With no permanent fix by DACA deadline, Dreamers amp political mobilization

 With no permanent fix by DACA deadline, Dreamers amp political mobilization

Diana, a Deferred Action for Childhood Arrivals (DACA) program recipient wipes away a tear listening to the parent of a DACA recipient speak during a rally outside the Federal Building in Los Angeles, California, U.S., September 1, 2017.Disappointed over the lack of action by the White House and Congress over the long-term fate of DACA and immigration reform, Dreamers are focusing their energies on this year's elections and mobilizing through political action.

Back in September, President Donald Trump had marked March 5th as the the last day of DACA program. The Obama-era executive order allowed young undocumented immigrants brought to the U.S. as young children who applied and qualified to work and study in the country without fear of deportation.

But two federal judges blocked the Trump administration from rescinding the program and the U.S. Supreme Court refused to hear the government's appeal, which expanded Dreamers' time frame to garner congressional support for a permanent solution.

"They kind of gave people a relief," said Astrid Silva, a DACA beneficiary and co-founder of Dream Big Vegas in Nevada, who has been involved in immigrant and political activism for nearly ten years. She worked with former Senate Leader Harry Reid and put pressure on the Obama administration before the former president announced the DACA program.

Dozens of demonstrations nationwide have been taking place leading up to March 5th's big rally in Washington D.C. as well as other rallies across the country.

Nonetheless, the fate of Dreamers remains uncertain until Congress or the White House provide legal, permanent alternatives. Young immigrants are focusing on the elections, working to mobilize voters and push legislators.

"As a person that has come out [as a DACA recipient], there's no retracting," said Silva. "That's why so many of us have wanted to have seats at the table."

Silva thinks the court's action has prompted bigger Dreamer rallies and more organized political mobilization in this election year because "people think it's a solution and we have to explain to people that this is temporary."

Dreamers could start losing their status this week as a result of backlogs in processing DACA renewals and applications.

Monica Sibri, founder of CUNY Dreamers, has been an immigration advocate for over five years in New York City. She said the Dreamer movement is at its most organized, going beyond 'hitting the streets' and marches to more meetings with elected officials.

Sibri has found a way to use "the national picture of what it is to be an immigrant in America" as an opportunity to hold state senators and governors accountable for their promise to protect immigrants, including Democratic Sen. Chuck Schumer and others.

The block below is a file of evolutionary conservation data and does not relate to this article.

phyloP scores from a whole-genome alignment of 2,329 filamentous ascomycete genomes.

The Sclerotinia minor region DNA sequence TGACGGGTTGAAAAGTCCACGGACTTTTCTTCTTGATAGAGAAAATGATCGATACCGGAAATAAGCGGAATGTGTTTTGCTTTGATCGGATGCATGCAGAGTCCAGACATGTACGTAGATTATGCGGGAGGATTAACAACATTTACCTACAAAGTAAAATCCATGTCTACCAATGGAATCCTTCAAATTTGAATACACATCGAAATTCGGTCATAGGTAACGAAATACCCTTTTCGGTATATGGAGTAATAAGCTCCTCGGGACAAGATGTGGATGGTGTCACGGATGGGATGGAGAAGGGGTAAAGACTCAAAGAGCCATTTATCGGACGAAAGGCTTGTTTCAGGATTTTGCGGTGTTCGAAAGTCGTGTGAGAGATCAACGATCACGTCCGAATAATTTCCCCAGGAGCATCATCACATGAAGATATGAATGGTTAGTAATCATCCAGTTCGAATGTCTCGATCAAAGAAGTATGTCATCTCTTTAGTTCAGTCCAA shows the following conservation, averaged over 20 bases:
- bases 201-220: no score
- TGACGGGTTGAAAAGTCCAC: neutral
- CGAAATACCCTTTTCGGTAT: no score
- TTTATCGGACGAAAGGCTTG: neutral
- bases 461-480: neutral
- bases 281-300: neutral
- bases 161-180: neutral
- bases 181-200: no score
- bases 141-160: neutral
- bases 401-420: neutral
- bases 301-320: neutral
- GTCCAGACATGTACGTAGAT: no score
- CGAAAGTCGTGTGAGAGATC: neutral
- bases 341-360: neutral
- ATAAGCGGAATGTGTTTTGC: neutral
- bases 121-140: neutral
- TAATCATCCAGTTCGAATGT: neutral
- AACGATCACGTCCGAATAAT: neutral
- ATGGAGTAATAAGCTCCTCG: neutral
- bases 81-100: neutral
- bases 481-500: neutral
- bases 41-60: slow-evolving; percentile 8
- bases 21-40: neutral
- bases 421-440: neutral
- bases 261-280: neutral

Image: Protesters hold up signs supporting DACAProtesters hold up signs during a rally in support of the Deferred Action for Childhood Arrivals near the Trump Tower in New York on Oct. 5, 2017.Sibri told NBC News she has seen a response among local elected officials as young immigrants like her aim to harness the opposition to Trump's policies to their advantage.

"Anybody that opposes a piece of the Dream Act or any piece of immigrant legislation at the state level is now being labeled as a 'Trumper,'" said Sibri. "And they're afraid to be compared to Trump...Even the responses we've received from their offices are way higher than before."

Across the country, other young immigrant activists are lobbying local and state officials.

"I now actually know what's like to talk to these people [government leaders], how to speak with their staff," said DACA recipient and community leader Benito Costilla, who is from Temple, Texas. "When you talk to these people you need to keep your head straight and stay concentrated. You can't get too emotional."

DACA recipient Javier Gamboa sees this year's midterm elections as crucial to electing officials as a willing to find a solution for Dreamers and immigrants with no legal status.

As the director of Hispanic media for the Democratic Congressional Campaign Committee, his job is to get Democrats elected to the House. Although the focus of the party he's working for is centered on becoming the majority, the ambition also is personal.

"We are going to hit the deadline and nothing has been done and nothing has been passed to provide a solution for DACA," Gamboa said. "We belong in this country and it is a fight to remain in this country. It is a fight for my future."

Activists like Nevada's Astrid Silva remain confident and hopeful that comprehensive immigration reform that protects Dreamers and their families will ultimately come, sooner rather than later.

"To the opponents of the Dream Act," said Silva, "those who were able to adjust their status, they're going to be running for office — people who understand what's like to be afraid of La Migra."

Suzanne Gamboa, senior writer at NBC News Latino, contributed to this report.

By: NBC News

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